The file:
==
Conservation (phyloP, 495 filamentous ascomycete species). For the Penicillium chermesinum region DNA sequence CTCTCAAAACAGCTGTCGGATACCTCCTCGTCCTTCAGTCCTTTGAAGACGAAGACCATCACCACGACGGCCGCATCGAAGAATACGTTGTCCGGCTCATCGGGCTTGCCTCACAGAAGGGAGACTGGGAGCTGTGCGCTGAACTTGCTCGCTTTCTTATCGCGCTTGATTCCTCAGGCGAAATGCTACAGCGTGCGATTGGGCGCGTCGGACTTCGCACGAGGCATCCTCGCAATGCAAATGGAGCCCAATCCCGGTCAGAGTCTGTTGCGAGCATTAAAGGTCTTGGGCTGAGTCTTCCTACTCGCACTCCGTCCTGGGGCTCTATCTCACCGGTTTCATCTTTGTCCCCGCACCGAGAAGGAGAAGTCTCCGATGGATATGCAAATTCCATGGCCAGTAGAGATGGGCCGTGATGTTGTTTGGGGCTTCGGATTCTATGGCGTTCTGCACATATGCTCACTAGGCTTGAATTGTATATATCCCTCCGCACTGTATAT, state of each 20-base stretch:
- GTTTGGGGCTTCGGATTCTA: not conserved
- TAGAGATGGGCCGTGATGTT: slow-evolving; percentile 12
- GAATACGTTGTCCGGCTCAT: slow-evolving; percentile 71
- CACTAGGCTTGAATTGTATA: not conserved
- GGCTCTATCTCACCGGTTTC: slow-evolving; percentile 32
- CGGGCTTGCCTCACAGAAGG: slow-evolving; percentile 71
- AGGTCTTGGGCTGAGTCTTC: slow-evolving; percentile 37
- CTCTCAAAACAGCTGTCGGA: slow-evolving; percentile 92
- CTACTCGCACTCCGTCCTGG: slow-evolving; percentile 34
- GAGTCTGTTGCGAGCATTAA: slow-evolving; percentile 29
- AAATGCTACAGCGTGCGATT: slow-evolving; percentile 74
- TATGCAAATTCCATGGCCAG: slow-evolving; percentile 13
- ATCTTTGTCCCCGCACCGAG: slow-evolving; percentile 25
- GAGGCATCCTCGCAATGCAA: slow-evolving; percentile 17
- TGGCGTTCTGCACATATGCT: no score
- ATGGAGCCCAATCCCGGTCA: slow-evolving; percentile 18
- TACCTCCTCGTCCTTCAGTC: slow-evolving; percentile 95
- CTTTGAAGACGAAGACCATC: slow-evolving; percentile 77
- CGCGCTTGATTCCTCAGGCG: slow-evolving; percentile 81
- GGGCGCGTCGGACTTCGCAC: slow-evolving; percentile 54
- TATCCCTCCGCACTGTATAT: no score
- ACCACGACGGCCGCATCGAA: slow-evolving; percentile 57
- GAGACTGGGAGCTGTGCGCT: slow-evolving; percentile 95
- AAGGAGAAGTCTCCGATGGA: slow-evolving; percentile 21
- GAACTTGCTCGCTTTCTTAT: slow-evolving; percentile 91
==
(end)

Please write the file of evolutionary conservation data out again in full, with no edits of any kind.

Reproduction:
Conservation (phyloP, 495 filamentous ascomycete species). For the Penicillium chermesinum region DNA sequence CTCTCAAAACAGCTGTCGGATACCTCCTCGTCCTTCAGTCCTTTGAAGACGAAGACCATCACCACGACGGCCGCATCGAAGAATACGTTGTCCGGCTCATCGGGCTTGCCTCACAGAAGGGAGACTGGGAGCTGTGCGCTGAACTTGCTCGCTTTCTTATCGCGCTTGATTCCTCAGGCGAAATGCTACAGCGTGCGATTGGGCGCGTCGGACTTCGCACGAGGCATCCTCGCAATGCAAATGGAGCCCAATCCCGGTCAGAGTCTGTTGCGAGCATTAAAGGTCTTGGGCTGAGTCTTCCTACTCGCACTCCGTCCTGGGGCTCTATCTCACCGGTTTCATCTTTGTCCCCGCACCGAGAAGGAGAAGTCTCCGATGGATATGCAAATTCCATGGCCAGTAGAGATGGGCCGTGATGTTGTTTGGGGCTTCGGATTCTATGGCGTTCTGCACATATGCTCACTAGGCTTGAATTGTATATATCCCTCCGCACTGTATAT, state of each 20-base stretch:
- GTTTGGGGCTTCGGATTCTA: not conserved
- TAGAGATGGGCCGTGATGTT: slow-evolving; percentile 12
- GAATACGTTGTCCGGCTCAT: slow-evolving; percentile 71
- CACTAGGCTTGAATTGTATA: not conserved
- GGCTCTATCTCACCGGTTTC: slow-evolving; percentile 32
- CGGGCTTGCCTCACAGAAGG: slow-evolving; percentile 71
- AGGTCTTGGGCTGAGTCTTC: slow-evolving; percentile 37
- CTCTCAAAACAGCTGTCGGA: slow-evolving; percentile 92
- CTACTCGCACTCCGTCCTGG: slow-evolving; percentile 34
- GAGTCTGTTGCGAGCATTAA: slow-evolving; percentile 29
- AAATGCTACAGCGTGCGATT: slow-evolving; percentile 74
- TATGCAAATTCCATGGCCAG: slow-evolving; percentile 13
- ATCTTTGTCCCCGCACCGAG: slow-evolving; percentile 25
- GAGGCATCCTCGCAATGCAA: slow-evolving; percentile 17
- TGGCGTTCTGCACATATGCT: no score
- ATGGAGCCCAATCCCGGTCA: slow-evolving; percentile 18
- TACCTCCTCGTCCTTCAGTC: slow-evolving; percentile 95
- CTTTGAAGACGAAGACCATC: slow-evolving; percentile 77
- CGCGCTTGATTCCTCAGGCG: slow-evolving; percentile 81
- GGGCGCGTCGGACTTCGCAC: slow-evolving; percentile 54
- TATCCCTCCGCACTGTATAT: no score
- ACCACGACGGCCGCATCGAA: slow-evolving; percentile 57
- GAGACTGGGAGCTGTGCGCT: slow-evolving; percentile 95
- AAGGAGAAGTCTCCGATGGA: slow-evolving; percentile 21
- GAACTTGCTCGCTTTCTTAT: slow-evolving; percentile 91